Restoration and management of creeks through fencing off over the past two decades is also proving crucial in maintaining ecosystems, even in the long months between rain. 

“What we have seen now is a reduction of the debris in the water, and all the marsh grass returning. There are still nice pools of water even though the creek is dry, and those pools have endangered pygmy perch,” says Clare. 

“And from a commercial point of view, if we have a weather alert day, these are great places to put the sheep in for shelter, not long-term grazing, but excellent areas to shelter. When I run my eye over a property, the soil, the trees and the stock have all got to be looking healthy, and if they are looking healthy, your bank balance will be.”  

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Clare’s tips to managing the land

1. Planting and protecting trees in the paddock provides the best shade and shelter for livestock during extreme weather events, and increases the area’s biodiversity.

2. Managing and restricting stock access to water sources such as creeks, rivers and dams can improve water quality and therefore stock health.

3. Fencing creek lines encourages revegetation and improves stock management by eliminating time spent mustering.

4. Improved vegetation on the banks of creeks stops banks eroding in floods, reducing impact on fences and infrastructure.

5. Sustainability is a branding opportunity. Woomargama is now home to one of only three populations of the endangered fish, the southern pygmy perch, in NSW, despite the creek not actively flowing.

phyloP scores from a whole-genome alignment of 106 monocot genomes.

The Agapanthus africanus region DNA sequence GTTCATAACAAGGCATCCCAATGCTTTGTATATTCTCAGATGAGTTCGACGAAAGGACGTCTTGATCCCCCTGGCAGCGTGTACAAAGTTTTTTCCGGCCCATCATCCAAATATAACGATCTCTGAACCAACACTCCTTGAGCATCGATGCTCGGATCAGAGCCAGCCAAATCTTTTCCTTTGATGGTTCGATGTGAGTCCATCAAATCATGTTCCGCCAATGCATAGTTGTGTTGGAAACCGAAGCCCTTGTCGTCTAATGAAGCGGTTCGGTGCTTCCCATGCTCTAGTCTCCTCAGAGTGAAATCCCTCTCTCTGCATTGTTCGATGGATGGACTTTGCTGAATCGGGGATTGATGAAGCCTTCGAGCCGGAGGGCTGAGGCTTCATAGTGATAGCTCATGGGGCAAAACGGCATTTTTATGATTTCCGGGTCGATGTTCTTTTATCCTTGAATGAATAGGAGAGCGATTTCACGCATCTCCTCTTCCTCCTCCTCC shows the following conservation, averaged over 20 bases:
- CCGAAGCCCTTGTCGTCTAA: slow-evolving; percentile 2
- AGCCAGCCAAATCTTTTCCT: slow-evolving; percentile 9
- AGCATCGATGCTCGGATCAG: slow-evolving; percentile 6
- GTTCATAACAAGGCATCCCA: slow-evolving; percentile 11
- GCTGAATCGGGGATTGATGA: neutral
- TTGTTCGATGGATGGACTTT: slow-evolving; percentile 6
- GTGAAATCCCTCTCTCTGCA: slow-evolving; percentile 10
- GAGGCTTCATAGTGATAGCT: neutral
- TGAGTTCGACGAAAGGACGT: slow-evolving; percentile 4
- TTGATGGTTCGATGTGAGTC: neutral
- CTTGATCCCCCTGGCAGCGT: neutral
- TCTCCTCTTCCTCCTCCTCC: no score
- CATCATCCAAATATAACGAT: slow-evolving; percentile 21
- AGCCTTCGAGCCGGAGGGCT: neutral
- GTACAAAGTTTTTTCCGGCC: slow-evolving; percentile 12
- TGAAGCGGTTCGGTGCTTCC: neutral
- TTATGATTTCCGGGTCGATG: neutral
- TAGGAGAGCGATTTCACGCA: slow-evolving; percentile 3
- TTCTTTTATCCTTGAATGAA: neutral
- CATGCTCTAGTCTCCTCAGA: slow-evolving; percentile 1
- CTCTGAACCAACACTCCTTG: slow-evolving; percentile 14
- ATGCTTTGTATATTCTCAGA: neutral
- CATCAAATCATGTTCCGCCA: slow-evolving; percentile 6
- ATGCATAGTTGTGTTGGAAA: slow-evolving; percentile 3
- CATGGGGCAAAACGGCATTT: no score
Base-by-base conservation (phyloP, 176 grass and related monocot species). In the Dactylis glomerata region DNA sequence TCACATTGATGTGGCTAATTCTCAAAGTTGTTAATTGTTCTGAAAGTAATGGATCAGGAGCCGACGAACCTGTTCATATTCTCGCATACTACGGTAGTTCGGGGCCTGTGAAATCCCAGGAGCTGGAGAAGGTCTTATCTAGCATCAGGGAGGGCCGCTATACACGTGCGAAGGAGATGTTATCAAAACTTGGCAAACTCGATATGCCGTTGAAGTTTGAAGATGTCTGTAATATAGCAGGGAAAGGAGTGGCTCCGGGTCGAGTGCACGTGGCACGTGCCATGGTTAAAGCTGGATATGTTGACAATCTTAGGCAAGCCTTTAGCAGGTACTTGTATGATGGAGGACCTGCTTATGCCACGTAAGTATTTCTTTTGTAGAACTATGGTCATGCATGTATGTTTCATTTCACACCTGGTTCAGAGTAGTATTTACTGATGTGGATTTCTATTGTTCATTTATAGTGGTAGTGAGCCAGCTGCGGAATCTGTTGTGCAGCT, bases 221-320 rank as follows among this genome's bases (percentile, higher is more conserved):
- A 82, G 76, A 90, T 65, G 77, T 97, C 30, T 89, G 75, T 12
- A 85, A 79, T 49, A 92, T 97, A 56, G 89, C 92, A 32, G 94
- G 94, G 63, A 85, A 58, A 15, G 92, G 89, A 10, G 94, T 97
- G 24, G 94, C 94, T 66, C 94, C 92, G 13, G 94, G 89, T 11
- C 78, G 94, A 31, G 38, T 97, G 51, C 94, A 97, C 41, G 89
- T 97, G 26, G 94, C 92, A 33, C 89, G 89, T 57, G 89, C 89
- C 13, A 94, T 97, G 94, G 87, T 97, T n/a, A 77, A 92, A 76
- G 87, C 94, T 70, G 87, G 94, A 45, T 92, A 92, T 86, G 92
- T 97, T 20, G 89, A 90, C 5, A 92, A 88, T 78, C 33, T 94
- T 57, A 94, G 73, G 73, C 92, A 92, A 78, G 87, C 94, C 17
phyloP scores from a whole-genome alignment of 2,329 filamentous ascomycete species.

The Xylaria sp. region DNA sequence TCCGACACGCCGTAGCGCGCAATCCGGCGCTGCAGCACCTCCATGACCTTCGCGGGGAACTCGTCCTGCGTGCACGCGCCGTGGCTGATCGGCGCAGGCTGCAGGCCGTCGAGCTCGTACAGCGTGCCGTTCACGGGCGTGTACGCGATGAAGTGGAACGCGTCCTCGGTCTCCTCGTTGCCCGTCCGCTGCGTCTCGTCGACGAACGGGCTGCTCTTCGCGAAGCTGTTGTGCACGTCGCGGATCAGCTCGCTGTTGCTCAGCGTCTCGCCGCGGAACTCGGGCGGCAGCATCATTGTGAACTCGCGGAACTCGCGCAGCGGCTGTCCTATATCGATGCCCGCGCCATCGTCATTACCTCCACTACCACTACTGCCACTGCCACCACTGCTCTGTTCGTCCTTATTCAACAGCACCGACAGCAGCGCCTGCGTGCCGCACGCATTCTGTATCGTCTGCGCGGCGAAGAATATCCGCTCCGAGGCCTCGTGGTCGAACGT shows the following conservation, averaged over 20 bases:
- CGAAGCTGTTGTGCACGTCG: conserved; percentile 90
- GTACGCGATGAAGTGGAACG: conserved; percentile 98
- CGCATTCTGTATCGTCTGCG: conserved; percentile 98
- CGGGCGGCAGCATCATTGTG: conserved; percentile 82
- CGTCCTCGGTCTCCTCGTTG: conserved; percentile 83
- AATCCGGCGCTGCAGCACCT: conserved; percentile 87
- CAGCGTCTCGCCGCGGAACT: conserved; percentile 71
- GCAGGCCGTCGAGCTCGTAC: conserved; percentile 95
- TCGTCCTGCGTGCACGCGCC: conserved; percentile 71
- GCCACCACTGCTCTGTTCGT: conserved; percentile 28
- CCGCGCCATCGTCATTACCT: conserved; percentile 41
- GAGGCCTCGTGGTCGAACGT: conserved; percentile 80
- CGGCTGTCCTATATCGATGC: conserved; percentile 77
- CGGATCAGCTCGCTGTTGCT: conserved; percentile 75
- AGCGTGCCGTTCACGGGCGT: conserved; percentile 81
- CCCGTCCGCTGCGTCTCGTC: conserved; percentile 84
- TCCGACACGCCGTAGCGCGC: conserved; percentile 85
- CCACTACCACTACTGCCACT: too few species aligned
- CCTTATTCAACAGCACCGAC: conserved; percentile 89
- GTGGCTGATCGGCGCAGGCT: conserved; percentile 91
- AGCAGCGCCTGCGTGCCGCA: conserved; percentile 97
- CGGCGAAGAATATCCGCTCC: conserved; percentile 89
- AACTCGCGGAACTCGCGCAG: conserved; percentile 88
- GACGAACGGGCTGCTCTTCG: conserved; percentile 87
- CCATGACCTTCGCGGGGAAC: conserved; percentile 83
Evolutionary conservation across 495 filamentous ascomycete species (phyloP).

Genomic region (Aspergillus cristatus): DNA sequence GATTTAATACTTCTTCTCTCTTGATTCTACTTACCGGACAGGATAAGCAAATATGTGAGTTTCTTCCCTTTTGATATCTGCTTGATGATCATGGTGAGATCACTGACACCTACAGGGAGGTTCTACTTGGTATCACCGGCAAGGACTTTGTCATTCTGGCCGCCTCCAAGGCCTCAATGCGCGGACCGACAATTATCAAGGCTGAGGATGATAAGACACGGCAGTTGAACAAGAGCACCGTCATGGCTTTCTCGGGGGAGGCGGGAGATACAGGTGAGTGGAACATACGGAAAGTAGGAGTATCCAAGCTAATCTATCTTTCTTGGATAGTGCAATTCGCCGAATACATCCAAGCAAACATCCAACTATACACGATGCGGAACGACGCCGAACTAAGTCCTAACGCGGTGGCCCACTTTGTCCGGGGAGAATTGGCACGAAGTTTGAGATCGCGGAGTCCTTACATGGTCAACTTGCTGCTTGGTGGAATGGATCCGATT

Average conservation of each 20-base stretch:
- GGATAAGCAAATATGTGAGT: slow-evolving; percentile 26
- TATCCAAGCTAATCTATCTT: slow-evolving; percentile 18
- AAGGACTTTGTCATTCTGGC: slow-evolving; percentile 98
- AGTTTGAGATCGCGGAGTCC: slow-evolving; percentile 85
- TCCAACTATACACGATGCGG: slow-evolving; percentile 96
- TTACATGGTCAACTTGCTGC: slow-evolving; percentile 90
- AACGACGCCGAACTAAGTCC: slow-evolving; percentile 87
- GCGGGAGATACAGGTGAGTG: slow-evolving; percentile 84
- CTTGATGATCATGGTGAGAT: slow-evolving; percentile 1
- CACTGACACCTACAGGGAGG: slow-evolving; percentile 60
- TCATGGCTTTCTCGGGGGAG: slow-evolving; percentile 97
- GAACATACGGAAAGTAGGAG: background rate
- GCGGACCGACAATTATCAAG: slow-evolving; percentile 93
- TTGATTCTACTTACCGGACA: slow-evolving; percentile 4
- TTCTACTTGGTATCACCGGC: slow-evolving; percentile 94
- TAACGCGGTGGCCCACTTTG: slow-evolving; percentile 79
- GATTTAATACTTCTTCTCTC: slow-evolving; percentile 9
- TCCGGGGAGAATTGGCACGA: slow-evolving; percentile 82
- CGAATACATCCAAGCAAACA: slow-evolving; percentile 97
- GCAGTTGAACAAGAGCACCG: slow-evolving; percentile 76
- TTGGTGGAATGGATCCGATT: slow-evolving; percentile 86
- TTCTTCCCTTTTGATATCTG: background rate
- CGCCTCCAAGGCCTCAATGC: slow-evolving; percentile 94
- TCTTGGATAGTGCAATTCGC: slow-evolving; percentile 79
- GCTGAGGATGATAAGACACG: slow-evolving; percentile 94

A fashion statement

Merino sheep in the greener pastures. Sustainable management of the flock is core to the business ethos.

Next time you are admiring a Hugo Boss suit, you could also be appreciating Woomargama wool. The station sells to superfine Merino wool buyer/exporter New England Wool, which supplies two of the leading Italian fabric makers responsible for cloth used by high-end fashion labels. 

The station is part of New England Wool’s SustainaWOOL Integrity Scheme, which, according to the company’s website, “promotes the production of the highest quality wool via the sustainable management of natural and physical resources”.

“It is not just animal husbandry,” says Clare. “It is around transport, around non-mulesing, it is about the customer. This is the trend, where do you want to be at, the beginning or the end? Well I want to be at the beginning. 

“When I took over the farm, everyone was saying, ‘everyone is getting out of wool’, and I said fantastic, I am staying in. 

“Now I have brokers coming, looking to have clothing manufacturers to the property and buy all our wool so they can do single-source clothing.”

The Woolshed at Woomargama Station.

Woomargama’s self-replacing Merino flock cuts an average of 5.5kg fleece, measuring 18 microns. Clare says her wool report shows the station’s Poll Merinos (Bogo and Woodpark Poll-blood) graze the covenant area, which gives the wool a marketing edge. “This is what the Europeans are really interested in.”

And it’s not just what’s on the sheep’s back that is in demand. Butt’s Gourmet Smokehouse in nearby Albury has launched Woomargama Station smoked lamb. The product is made from Merino wethers, 24-26kg carcase weight, up to two-tooth. 

Some of Woomargama Station produce, smoked Lamb.